The Christian Gospel is not just another self-washing technique. It’s a trip to the wilderness to be washed by Someone greater; and that our job is to prepare for that. “Prepare the way of the Lord,” he writes, “make his paths straight.”

Now, a better translation of that word “way” is actually road. “Prepare a road for the Lord,” or for the King – that’s a bit more true to the Greek, which is important to note because a king – back in the day – would send his messenger ahead of him, like Jesus did John, to announce to a city that the King was planning to visit. And the custom of the day was to prepare a new road for that King; you know to support the full entourage that would no doubt be traveling with him. Well, here’s the thing. Making a straight path, building a new road, this was a burden. I mean, people had to stop what they were doing to clear rocks, uproot weeds and level the ground. It was a burden, and frankly meant to be; it was the king’s way of lording his power over others. And so by beginning his Gospel by announcing a King’s arrival and by saying that it’s time to build him a road, Mark’s audience would have started to question – is this King also going to enslave us? Is preparing to meet him just another burden?

Now, I don’t know about you but I’ve asked that question before. If I really try and obey God’s will, won’t I be missing out? I mean, if God says don’t eat fruit from that tree, the only way to really be free is to take it, right? To be our own King? And of course from the very beginning of Mark’s Gospel we’re told that this King is different – that his arrival is “good news.”

I mean, you know that’s what the word Gospel means, right? It doesn’t mean good advice or good life strategy, the word Gospel means good news, which is why when Mark uses the word road or way from here on out – and he uses it a lot – it’s always a reference to Jesus’ road through the wilderness all the way to the cross. This King’s not coming to enslave. The King comes to set us free.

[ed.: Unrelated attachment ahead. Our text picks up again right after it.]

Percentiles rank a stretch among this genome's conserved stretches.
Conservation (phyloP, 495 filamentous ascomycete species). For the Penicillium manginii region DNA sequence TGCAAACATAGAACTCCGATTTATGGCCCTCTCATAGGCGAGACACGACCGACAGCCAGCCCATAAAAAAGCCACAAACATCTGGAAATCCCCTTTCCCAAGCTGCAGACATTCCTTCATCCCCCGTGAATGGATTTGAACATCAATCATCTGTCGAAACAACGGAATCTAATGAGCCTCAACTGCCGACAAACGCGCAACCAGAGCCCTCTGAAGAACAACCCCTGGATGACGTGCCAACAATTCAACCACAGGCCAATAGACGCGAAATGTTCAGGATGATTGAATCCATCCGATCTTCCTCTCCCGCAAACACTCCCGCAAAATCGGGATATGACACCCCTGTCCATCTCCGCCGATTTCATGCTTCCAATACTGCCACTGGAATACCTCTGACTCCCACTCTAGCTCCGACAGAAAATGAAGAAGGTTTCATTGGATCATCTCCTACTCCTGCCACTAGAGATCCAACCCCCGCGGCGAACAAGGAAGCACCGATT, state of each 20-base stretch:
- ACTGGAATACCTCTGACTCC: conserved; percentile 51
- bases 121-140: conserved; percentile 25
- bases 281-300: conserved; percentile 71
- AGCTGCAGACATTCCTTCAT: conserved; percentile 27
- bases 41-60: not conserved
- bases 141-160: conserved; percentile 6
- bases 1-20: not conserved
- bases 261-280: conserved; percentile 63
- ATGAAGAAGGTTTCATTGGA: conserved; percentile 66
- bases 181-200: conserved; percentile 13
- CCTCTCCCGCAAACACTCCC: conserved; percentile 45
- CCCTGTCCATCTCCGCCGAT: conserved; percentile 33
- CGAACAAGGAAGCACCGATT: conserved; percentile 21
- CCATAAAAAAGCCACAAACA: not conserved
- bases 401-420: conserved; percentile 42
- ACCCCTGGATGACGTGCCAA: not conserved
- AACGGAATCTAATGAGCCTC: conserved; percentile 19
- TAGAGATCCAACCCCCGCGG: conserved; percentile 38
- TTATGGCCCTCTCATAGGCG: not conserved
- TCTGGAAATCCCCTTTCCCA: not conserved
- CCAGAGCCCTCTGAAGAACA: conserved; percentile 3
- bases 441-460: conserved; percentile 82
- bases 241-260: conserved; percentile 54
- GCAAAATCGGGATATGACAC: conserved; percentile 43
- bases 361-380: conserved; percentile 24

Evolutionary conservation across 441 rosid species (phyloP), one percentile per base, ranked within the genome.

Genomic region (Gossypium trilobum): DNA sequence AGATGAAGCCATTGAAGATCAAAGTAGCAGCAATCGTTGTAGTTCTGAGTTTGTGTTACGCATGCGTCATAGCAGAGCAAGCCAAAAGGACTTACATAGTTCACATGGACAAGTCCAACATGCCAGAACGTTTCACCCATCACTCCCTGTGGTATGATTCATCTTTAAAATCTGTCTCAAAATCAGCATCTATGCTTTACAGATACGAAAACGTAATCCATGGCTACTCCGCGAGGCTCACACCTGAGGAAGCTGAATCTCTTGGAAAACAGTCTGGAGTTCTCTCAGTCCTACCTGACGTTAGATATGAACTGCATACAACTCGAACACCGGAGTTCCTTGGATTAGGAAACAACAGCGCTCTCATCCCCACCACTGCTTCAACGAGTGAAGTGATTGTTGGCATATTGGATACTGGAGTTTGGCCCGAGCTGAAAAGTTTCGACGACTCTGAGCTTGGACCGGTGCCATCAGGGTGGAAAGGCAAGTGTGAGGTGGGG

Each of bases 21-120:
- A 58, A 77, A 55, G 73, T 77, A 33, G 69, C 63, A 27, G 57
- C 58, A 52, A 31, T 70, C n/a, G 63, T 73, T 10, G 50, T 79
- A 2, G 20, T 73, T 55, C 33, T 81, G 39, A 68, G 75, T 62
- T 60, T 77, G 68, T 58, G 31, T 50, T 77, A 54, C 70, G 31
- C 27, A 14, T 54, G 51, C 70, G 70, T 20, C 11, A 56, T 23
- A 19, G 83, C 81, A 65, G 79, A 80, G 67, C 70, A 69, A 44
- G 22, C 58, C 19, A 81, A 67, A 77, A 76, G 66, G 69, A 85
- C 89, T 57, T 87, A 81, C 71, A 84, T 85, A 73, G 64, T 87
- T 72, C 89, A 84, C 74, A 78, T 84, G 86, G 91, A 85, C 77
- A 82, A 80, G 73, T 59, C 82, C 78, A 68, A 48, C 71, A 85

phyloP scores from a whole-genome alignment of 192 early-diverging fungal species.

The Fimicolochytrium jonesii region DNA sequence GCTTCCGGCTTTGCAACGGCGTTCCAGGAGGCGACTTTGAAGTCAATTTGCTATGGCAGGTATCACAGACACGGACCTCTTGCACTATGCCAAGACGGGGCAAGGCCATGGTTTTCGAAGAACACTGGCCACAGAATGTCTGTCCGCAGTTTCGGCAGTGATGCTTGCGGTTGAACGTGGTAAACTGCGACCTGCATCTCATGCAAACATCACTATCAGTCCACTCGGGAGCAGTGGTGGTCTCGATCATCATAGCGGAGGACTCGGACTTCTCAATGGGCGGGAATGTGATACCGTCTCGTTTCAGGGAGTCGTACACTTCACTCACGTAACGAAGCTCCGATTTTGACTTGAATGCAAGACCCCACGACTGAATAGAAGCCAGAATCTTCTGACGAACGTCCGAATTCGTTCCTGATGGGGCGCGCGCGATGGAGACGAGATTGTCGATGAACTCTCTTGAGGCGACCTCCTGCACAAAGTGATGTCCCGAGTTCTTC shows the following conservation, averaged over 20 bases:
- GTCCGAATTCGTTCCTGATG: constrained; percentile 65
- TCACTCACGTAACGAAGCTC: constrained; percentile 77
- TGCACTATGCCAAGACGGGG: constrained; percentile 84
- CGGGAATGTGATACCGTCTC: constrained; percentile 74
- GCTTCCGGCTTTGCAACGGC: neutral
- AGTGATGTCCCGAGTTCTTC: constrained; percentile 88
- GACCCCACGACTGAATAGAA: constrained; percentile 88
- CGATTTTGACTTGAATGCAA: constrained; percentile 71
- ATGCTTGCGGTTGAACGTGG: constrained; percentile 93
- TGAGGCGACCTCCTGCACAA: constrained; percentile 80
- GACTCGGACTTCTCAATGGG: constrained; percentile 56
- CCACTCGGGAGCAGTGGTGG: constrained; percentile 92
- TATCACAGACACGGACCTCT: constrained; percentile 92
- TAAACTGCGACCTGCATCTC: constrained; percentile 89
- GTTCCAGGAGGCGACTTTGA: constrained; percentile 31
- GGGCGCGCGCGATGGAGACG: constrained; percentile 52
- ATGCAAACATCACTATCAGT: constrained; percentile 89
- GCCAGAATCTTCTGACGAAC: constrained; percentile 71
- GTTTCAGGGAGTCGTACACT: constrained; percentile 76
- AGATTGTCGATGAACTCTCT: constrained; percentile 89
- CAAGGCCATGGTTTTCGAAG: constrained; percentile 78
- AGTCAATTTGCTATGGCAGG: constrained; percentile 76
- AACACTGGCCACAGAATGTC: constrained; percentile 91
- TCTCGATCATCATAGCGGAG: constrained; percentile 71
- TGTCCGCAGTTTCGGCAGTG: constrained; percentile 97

And so that’s Mark’s thesis statement: prepare the way of the Lord, a new kind of King has arrived, and so clear Him a path in the depth of your heart so the King can set you free.

You see, that heart preparation is what Advent’s about, what formation is about, what this Church is about, and what our life should be about. Because if Jesus is the King Mark’s talking about, it is a silly thing to invite Him into our life as a self-help coach or an encourager or as anything other than a liberating King worthy of our devotion in every aspect of our life. And in some sense that’s the question Mark’s putting before us. We can baptize ourselves, or Jesus can baptize us. We can build our own foundation, or we can come to Jesus for a new one. We can go to the state park or we can go to the wilderness but what we cannot do, once having heard the news, is fail to decide.

And while it is a decision that we all have to make, if we’ve only made it once, I doubt we ever made it at all. Because our King has come and is coming; and although we weren’t worthy to stoop down and touch his sandals, the good news of Christianity is that He’s made us worthy. Because our worthiness is not found at the end of some road that we must walk for ourselves; but at the end of a road that the King’s already walked on our behalf.

And so when it comes to our hearts, let us clear the rocks, uproot the weeds and level the ground. Let’s Pray. Read Scripture. Serve. Love. Bless. Share. Give. Fast. Celebrate. Be silent. Rejoice. Decide. Transition – from a life lived in service to self to a live lived in service to God; because the only reason the church exists is to make us into little Christ’s.

Our God and our King is coming. Let our hearts prepare him a road.